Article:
MCT

Andrew Demetriou on experts panel at sports integrity forum

15/03/2019 // by admin

Outgoing AFL chief executive Andrew Demetriou will join an expert panel at an unprecedented integrity forum for Australian sports bosses.
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The new head of the Australian Sports Anti-Doping Authority, Ben McDevitt, will also be among the more than 300 guests at the symposium in Melbourne next week.

The panel was to feature the International Olympic Committee’s honorary president, Jacques Rogge, who was planning to make the trip to Australia especially for the event, but he has withdrawn because of ill health.

Demetriou has since been confirmed as a panellist and will join Australian Sports Commission CEO Simon Hollingsworth, ethicist Dr Pippa Grange, Professor Hans Westerbeek, who is the Dean of Victoria University’s College of Sport and Exercise Science, and world champion rower and Australian Olympic Committee Athlete Commission chair Kim Crow.

Demetriou will have no shortage of experiences to call upon having led the AFL through various salary cap and gambling-related probes, the Melbourne “tanking” episode and the continuing doping investigation into the code by ASADA.

Australian sports legend and Swimming Australia president John Bertrand will also be among the key speakers and, in driving the event, he recently told Fairfax Media it could be the most significant meeting of minds yet in Australia on a topic that that has proved highly threatening to sport around the world.

Another confirmed attendee is former World Anti-Doping Agency boss John Fahey, who at times last year antagonised Demetriou and Essendon with his observations about the as yet unresolved doping probe.

Australian Cricketers Association CEO Paul Marsh, the former Australian Institute of Sport boss and new Anti-Doping Rule Violation Panel member, Dr Peter Fricker, and Victorian Institute of

Sport CEO Anne Marie Harrison will also be among the guests.

There will be strong AFL club representation at the “Winning at What Price?” forum, and several members of the AFL’s integrity unit will attend.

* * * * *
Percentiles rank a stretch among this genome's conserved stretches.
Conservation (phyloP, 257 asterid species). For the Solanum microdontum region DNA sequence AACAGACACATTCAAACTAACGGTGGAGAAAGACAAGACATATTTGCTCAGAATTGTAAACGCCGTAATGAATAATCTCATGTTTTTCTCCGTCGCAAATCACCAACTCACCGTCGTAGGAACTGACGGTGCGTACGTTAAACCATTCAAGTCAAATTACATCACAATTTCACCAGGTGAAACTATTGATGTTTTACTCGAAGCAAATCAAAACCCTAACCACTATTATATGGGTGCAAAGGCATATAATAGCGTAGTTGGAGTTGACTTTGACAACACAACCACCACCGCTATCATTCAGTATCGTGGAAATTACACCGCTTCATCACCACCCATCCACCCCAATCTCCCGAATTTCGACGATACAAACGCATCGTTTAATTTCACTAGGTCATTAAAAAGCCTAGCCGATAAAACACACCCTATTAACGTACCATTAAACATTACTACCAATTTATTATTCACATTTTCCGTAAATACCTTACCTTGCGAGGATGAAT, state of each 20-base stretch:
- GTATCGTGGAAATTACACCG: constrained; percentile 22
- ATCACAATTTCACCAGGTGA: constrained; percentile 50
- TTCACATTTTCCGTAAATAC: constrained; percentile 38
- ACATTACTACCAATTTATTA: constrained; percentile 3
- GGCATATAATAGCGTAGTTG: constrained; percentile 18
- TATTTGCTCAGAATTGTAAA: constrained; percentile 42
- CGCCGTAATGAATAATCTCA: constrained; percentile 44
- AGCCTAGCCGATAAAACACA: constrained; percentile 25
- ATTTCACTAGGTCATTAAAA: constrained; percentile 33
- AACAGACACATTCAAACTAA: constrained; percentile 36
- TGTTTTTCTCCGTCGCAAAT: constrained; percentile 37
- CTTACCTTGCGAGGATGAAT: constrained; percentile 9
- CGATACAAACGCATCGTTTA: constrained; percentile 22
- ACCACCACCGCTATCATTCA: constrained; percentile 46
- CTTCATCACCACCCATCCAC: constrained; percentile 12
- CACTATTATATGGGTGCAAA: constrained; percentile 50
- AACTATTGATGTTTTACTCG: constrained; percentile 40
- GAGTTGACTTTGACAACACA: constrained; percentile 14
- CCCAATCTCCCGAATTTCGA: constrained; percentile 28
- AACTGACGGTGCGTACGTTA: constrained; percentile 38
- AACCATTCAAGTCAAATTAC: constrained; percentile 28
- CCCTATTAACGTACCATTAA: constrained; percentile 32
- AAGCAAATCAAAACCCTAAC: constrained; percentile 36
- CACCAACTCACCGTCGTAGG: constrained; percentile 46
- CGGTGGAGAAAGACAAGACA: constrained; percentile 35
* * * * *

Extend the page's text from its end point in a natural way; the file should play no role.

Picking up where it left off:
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Adam Goodes hails AFL fans who stand up to racism

15/03/2019 // by admin

Adam Goodes has praised fans who take a stand against racism and says growing signs of self-regulation among supporters is proof that racism in sport can be stamped out.
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Despite the disappointment of two incidents of racial abuse in the game last weekend directed at Goodes and Western Bulldogs’ Neville Jetta, the Sydney Swans star is encouraged by the culture of intolerance to racism growing among most fans.

Throughout his career, Goodes campaigned heavily to eradicate racism from sport, following in the footsteps of other indigenous AFL stars such as Nicky Winmar. He believes that years of making a stance against such abuse is resulting in a culture of self-regulation among fans.

Speaking at the launch of the Swans guernsey for the indigenous round, designed by his mother Lisa Sansbury, Goodes was moved by the general response to the racism that marred last weekend’s round.

“I’m very proud, that’s what we want people to do is self-regulate. That’s what we want all of us to do in the community, is self-regulate when we see something we don’t agree with,” Goodes said. “We all have core values and, when we see people go outside those core values, we should feel the right to say something and call that person out.

“For it to be actually put in motion now and for people to do it to people that are on the same team as them – supporting the same team – just shows you that there’s no place in the community for racism and people are drawing a line in the sand.”

There was no hiding his disappointment with the incident, as well as the resulting racist attacks on social media, but Goodes said hiding from racism was not an option. The Australian of the Year ignored the minority of racist comments, but said he would maintain an online presence as he believed it achieved more good than harm.

“How do we control it? It’s very hard. One way to control it is to not be on social media, but I think social media can be such a positive tool for getting the right messages out there,” Goodes said. “Don’t attach yourself to it, there’s a lot more positive things and good people out there to focus on than to worry about negative stuff that people want to say towards you.”